FUNDS under management of members of the Malaysian Association of Asset Managers (MAAM) have grown to more than RM25bil over the past six years since its formation in 1996, but the association sees significant challenges ahead.
In an interview with StarBiz, its chairman Amin Rafie Othman said one of MAAM's biggest concerns is having to play catch-up with foreign fund managers and it fears the sector's limitation to a one-country industry would result in its inability to compete when the Malaysian capital markets are fully liberalised.
We're at the moment a one country industry in that we are limited in our scope of investment to Malaysia only, said Amin, who was recently elected the new MAAM chairman.
Put in place after the 1997 Asian financial crisis, the restrictions imposed on the investing of funds overseas mean that local funds are limited in their exposure to non-ringgit products and services.
Although the laws allow for 10% of unit trust funds to be invested overseas, it is administratively difficult, Amin said, noting that such transactions needed Bank Negara's approval and they were not always forthcoming.
While there was a need for such controls then the country's reserves were on a decline and there were real fears of capital flight Amin noted that the situation has since stabilised and that there is a case for Bank Negara to allow some relaxation of the rules now.
We have to build up expertise investing in other investment products overseas if we are to compete with our international colleagues, he said, but we do not have these opportunities.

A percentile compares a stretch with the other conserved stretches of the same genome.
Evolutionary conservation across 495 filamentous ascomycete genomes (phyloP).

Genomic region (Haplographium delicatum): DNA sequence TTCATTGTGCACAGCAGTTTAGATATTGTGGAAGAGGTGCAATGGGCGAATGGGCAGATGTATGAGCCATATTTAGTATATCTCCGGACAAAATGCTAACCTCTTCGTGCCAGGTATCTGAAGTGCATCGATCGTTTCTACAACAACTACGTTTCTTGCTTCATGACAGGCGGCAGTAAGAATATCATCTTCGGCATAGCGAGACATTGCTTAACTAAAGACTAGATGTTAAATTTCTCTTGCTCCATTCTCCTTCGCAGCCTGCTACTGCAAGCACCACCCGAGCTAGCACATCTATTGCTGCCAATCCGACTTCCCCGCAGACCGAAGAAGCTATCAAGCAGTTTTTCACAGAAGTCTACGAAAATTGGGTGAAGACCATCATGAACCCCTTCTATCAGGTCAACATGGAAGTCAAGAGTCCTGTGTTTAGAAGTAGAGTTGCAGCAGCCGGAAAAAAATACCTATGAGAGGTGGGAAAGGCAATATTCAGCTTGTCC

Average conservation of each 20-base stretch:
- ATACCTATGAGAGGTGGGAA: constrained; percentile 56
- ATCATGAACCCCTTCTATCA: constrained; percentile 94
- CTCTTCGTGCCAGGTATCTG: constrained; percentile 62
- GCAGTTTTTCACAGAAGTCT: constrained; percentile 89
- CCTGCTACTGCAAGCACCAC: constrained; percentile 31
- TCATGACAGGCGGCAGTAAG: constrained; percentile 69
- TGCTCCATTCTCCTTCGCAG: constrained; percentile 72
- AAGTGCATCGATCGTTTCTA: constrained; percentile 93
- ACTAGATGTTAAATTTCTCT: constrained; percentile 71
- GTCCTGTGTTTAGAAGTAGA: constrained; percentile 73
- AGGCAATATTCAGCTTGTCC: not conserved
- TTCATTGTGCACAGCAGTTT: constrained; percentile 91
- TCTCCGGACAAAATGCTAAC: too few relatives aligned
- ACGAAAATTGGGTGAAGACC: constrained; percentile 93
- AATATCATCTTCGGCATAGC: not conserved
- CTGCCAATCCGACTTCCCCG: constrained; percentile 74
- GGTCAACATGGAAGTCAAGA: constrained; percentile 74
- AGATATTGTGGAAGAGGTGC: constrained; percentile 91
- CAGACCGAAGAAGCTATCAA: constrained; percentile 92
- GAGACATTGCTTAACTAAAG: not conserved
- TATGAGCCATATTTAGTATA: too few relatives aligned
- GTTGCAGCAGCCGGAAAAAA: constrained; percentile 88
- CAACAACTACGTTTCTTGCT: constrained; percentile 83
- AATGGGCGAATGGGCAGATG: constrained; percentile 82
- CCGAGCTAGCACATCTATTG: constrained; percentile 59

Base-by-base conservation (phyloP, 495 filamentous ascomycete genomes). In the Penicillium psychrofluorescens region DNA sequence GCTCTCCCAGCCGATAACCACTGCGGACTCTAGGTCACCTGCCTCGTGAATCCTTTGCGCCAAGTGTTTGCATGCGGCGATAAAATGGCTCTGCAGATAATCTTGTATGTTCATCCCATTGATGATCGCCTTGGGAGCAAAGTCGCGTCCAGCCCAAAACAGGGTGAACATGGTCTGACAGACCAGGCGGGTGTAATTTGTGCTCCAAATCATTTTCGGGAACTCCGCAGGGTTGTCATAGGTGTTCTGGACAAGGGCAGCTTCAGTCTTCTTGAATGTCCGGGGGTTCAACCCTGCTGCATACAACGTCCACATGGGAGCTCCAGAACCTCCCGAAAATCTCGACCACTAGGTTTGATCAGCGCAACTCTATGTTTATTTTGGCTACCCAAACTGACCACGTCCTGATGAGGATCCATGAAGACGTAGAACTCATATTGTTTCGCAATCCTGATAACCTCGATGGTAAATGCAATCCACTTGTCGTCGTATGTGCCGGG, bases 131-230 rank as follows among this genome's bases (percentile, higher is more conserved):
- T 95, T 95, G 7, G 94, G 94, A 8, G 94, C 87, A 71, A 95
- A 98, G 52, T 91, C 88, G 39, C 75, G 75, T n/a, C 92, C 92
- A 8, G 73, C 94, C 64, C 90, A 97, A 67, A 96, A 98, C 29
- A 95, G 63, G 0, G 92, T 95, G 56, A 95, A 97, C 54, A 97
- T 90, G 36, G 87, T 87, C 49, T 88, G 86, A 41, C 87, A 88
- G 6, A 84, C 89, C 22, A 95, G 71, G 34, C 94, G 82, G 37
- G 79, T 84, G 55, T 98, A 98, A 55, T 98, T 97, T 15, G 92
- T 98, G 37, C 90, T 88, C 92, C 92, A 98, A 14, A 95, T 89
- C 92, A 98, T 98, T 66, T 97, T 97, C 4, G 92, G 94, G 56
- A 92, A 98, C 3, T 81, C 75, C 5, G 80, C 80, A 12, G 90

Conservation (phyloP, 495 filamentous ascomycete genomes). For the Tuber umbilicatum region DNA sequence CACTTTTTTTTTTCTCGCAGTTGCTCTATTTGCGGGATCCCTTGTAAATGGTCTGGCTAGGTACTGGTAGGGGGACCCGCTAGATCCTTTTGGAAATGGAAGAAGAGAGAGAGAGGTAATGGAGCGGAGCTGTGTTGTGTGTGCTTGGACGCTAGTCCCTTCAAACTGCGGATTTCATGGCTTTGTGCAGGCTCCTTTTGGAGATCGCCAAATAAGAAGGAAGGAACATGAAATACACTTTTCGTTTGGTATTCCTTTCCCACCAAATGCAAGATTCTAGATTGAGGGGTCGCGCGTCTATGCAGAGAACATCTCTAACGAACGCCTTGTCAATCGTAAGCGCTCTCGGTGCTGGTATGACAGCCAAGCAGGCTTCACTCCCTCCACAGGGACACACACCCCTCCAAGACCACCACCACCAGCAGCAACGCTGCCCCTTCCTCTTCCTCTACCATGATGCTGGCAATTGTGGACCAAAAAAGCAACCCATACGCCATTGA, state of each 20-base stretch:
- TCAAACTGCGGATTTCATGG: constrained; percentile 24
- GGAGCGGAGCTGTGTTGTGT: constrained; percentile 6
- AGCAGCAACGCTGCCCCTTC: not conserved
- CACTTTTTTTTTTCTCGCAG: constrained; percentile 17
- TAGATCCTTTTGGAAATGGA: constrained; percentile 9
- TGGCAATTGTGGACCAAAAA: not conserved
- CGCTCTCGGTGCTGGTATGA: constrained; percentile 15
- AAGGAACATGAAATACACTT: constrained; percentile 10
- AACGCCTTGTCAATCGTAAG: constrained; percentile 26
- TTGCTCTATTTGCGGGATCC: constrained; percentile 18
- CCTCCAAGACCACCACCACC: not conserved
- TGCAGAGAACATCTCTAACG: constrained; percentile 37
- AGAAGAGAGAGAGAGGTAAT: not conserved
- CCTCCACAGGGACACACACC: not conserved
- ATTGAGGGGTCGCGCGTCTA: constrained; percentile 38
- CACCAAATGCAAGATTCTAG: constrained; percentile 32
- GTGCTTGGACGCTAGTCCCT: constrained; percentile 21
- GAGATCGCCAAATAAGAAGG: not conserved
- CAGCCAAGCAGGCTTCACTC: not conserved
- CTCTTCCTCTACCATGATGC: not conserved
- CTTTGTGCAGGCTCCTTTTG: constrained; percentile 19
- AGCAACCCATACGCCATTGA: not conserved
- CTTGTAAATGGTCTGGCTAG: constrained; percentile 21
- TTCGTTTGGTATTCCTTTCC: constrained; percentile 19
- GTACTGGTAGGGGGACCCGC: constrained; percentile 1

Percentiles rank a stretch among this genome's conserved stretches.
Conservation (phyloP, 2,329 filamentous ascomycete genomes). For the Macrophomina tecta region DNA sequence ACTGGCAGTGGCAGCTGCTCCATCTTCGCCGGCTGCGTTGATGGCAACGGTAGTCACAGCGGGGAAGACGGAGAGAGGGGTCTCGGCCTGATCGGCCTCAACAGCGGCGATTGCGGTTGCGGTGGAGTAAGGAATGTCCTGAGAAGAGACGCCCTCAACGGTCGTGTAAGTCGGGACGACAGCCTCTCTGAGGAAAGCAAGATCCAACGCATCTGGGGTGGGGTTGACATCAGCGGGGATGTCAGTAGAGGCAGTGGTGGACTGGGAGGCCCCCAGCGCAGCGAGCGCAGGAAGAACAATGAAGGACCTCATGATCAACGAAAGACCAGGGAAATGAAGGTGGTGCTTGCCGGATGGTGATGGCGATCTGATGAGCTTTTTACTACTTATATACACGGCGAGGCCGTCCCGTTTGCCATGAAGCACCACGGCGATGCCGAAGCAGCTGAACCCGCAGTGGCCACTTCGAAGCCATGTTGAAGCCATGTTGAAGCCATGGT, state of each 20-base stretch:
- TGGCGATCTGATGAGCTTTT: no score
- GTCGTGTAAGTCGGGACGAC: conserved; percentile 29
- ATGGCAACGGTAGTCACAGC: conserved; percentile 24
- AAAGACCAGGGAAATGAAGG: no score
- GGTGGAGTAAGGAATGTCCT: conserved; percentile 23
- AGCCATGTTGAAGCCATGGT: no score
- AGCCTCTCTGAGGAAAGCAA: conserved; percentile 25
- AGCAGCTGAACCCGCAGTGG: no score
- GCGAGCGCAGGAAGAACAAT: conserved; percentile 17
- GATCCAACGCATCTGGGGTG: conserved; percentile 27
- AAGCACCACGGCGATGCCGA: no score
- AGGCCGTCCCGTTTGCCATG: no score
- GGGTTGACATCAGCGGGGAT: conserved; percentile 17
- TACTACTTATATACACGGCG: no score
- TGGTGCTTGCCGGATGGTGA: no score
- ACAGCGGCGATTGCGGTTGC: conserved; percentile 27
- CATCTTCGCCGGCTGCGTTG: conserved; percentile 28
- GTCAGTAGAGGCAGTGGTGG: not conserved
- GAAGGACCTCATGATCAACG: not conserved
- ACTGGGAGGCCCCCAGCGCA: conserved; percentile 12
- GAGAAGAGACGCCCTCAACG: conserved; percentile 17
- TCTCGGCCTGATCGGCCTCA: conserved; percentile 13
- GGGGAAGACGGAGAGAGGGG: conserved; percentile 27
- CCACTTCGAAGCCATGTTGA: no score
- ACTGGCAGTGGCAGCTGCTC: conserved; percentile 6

If we can do it slowly now, we will have the necessary expertise to deal with non-ringgit assets and markets. Going forward, I hope we will be able to invest a portion of our assets overseas, he added.
As at the end of 2002, MAAM, which has 19 members managing about 90% of all private funds, had total assets of RM25.3bil under its management. Amin could not provide specifics, but thinks the industry generally maintains its funds now at a 65:35 ratio of equity to fixed income.
Another challenge facing the asset management industry is standards that need to be rigorous enough to stand up to the inspection of foreign clients.
As foreign funds are never short of markets courting their vast monies, he noted Malaysia's capital market institutions and structures have to stand robust in terms of resources, compliance and investor protection.
Touching on the local stock market, Amin, who is also chief executive officer and director of Mayban Investment Management Sdn Bhd, said that in his personal view, liquidity is an issue.
How do you get it back in the market and not just from the foreigners whom we shouldn't be too reliant on, but local retailers? How do you regain confidence in the KLSE? he asked.
In some ways, he thinks it is good that retailers have been burnt in previous forays into the stock market as they might then realise the importance of doing some research on their investment candidates, or choose to put their funds into unit trusts and hopefully we can deliver for them.
Although the performance of most unit trusts over the years has been dismal, Amin thinks unit trust price falls would not be as great in the future.
The key is to see if we've learnt anything from past experiences, he said, noting that the talent pool a decade ago was also small.
I would like to think that investment management has progressed in structure, discipline and research ... which would mitigate the failures happening on a large scale in future.
Going forward, he does not see a bull market this year, but a market that will climb steadily on the back of an ending of uncertainties and the improving of economic fundamentals globally.
He thinks that the market should then trade at its economic fundamentals of 700 plus, based on real growth of about 5% next year.
With new markets emerging and the herd-like flow of funds to value markets, Amin agrees that to decrease the bear periods, Malaysia will have to work consistently at convincing foreign funds of its value.